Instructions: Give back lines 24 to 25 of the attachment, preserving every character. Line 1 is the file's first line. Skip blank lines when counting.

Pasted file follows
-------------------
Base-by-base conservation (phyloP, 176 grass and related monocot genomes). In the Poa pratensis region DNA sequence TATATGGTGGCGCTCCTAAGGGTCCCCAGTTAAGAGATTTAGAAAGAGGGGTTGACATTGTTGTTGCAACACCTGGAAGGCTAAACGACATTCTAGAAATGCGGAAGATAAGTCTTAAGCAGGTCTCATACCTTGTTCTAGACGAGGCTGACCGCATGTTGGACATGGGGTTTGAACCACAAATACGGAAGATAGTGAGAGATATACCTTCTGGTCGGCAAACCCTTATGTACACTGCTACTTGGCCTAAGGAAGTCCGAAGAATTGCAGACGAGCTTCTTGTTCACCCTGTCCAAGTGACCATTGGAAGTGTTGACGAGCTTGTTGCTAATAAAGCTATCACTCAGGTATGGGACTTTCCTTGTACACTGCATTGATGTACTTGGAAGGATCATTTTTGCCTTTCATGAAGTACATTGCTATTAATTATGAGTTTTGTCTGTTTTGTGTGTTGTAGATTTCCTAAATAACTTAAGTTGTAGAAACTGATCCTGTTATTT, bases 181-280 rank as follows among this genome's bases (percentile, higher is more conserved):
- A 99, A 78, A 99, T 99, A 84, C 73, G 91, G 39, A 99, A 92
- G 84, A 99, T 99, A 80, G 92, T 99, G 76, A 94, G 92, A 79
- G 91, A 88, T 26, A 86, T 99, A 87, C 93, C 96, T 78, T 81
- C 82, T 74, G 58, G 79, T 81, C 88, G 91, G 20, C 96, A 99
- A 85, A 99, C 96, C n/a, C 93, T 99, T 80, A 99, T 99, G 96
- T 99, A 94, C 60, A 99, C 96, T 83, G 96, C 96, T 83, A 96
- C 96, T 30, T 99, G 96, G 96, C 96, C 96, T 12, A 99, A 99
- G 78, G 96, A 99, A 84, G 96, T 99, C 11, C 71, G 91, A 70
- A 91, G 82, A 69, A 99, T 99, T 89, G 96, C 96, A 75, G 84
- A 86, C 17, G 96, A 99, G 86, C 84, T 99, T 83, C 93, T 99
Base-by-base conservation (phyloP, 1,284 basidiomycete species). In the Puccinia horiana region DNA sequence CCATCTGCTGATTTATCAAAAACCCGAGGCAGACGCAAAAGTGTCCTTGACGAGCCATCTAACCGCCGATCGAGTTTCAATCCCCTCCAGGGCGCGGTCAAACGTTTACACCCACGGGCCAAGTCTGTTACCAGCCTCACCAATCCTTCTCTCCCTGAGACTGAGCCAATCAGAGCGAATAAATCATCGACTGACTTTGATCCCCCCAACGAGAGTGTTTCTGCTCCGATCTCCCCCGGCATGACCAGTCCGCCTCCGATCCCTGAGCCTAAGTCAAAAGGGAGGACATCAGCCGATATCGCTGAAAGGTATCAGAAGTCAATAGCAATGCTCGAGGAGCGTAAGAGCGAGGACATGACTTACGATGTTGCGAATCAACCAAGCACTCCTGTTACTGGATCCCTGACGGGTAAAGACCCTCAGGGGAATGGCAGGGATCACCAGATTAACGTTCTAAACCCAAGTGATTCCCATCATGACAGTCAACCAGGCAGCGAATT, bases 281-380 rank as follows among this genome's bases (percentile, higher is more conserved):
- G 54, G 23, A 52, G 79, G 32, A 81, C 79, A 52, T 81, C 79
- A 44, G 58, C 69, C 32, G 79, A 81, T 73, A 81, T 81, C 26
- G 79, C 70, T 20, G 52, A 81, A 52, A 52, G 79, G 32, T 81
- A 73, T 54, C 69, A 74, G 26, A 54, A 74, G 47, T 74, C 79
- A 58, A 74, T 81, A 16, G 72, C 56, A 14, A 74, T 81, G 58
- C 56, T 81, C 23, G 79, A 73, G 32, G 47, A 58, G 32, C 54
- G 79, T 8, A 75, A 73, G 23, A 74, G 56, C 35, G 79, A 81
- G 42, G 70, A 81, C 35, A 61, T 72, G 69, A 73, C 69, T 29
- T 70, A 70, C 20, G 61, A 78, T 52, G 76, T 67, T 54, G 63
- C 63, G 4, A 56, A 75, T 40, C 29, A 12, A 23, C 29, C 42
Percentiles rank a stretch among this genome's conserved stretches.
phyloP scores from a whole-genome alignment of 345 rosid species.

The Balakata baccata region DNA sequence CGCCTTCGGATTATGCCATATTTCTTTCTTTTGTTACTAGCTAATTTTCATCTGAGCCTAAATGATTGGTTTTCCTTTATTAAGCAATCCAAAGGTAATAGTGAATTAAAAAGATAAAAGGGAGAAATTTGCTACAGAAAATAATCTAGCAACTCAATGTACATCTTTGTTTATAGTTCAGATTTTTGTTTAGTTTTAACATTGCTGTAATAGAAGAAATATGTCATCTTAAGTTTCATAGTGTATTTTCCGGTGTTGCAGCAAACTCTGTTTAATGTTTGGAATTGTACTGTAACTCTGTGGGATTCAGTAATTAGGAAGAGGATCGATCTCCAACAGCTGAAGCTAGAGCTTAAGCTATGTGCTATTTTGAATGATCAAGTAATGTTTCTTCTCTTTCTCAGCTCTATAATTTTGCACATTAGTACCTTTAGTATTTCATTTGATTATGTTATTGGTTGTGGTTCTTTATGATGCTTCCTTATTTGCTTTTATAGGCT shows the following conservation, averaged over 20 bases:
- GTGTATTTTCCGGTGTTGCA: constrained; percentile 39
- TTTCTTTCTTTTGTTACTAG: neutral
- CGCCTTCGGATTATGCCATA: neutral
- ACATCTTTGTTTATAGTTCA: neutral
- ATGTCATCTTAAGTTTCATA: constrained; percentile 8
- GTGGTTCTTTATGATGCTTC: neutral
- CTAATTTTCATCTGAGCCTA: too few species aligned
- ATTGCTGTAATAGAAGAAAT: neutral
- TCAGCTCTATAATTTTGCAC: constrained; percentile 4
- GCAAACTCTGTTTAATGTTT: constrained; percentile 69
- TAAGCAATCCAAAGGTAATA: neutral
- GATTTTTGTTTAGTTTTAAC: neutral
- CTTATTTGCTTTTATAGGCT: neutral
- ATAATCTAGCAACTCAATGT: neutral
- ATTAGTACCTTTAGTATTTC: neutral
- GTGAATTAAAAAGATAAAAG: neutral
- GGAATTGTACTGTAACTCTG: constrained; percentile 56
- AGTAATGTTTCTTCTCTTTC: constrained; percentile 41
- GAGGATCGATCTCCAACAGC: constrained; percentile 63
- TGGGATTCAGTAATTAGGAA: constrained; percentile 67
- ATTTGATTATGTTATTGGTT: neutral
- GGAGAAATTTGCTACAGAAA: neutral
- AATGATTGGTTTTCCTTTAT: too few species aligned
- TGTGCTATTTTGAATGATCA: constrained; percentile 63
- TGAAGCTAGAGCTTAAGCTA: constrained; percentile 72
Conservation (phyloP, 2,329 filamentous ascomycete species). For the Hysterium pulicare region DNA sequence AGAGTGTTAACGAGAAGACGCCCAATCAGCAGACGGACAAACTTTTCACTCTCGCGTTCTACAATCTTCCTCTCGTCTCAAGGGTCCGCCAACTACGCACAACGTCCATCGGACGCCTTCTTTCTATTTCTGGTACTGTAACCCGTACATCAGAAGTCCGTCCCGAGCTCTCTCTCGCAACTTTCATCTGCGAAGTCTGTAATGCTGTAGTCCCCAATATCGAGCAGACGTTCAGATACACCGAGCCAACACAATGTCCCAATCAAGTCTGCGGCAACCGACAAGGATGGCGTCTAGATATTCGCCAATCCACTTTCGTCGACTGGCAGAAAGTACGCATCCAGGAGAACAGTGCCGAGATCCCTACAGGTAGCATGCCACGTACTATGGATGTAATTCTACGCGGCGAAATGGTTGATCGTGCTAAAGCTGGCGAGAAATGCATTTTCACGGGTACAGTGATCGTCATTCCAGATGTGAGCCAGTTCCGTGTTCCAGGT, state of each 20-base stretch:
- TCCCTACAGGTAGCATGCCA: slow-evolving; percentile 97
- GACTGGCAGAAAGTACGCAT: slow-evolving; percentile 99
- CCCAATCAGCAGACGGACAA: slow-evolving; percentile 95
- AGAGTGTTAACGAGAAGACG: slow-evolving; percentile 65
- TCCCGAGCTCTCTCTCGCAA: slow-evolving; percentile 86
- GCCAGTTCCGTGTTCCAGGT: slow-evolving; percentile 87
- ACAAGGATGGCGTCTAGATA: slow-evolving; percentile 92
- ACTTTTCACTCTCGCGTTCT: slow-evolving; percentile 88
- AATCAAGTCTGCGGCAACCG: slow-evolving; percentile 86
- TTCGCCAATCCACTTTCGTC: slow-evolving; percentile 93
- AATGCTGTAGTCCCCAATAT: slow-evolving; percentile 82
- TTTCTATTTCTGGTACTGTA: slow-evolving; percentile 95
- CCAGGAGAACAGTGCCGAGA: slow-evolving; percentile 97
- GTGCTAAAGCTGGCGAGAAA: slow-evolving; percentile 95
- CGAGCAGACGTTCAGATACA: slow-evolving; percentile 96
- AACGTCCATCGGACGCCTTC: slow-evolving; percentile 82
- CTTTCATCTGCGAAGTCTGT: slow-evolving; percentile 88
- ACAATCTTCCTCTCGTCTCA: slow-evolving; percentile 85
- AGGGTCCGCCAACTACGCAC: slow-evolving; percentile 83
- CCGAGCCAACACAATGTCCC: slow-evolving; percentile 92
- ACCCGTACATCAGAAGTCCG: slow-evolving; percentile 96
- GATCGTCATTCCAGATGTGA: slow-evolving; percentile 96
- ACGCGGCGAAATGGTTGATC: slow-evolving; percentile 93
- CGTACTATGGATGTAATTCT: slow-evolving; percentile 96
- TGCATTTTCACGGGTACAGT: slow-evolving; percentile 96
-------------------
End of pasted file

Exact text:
phyloP scores from a whole-genome alignment of 345 rosid species.

The Balakata baccata region DNA sequence CGCCTTCGGATTATGCCATATTTCTTTCTTTTGTTACTAGCTAATTTTCATCTGAGCCTAAATGATTGGTTTTCCTTTATTAAGCAATCCAAAGGTAATAGTGAATTAAAAAGATAAAAGGGAGAAATTTGCTACAGAAAATAATCTAGCAACTCAATGTACATCTTTGTTTATAGTTCAGATTTTTGTTTAGTTTTAACATTGCTGTAATAGAAGAAATATGTCATCTTAAGTTTCATAGTGTATTTTCCGGTGTTGCAGCAAACTCTGTTTAATGTTTGGAATTGTACTGTAACTCTGTGGGATTCAGTAATTAGGAAGAGGATCGATCTCCAACAGCTGAAGCTAGAGCTTAAGCTATGTGCTATTTTGAATGATCAAGTAATGTTTCTTCTCTTTCTCAGCTCTATAATTTTGCACATTAGTACCTTTAGTATTTCATTTGATTATGTTATTGGTTGTGGTTCTTTATGATGCTTCCTTATTTGCTTTTATAGGCT shows the following conservation, averaged over 20 bases: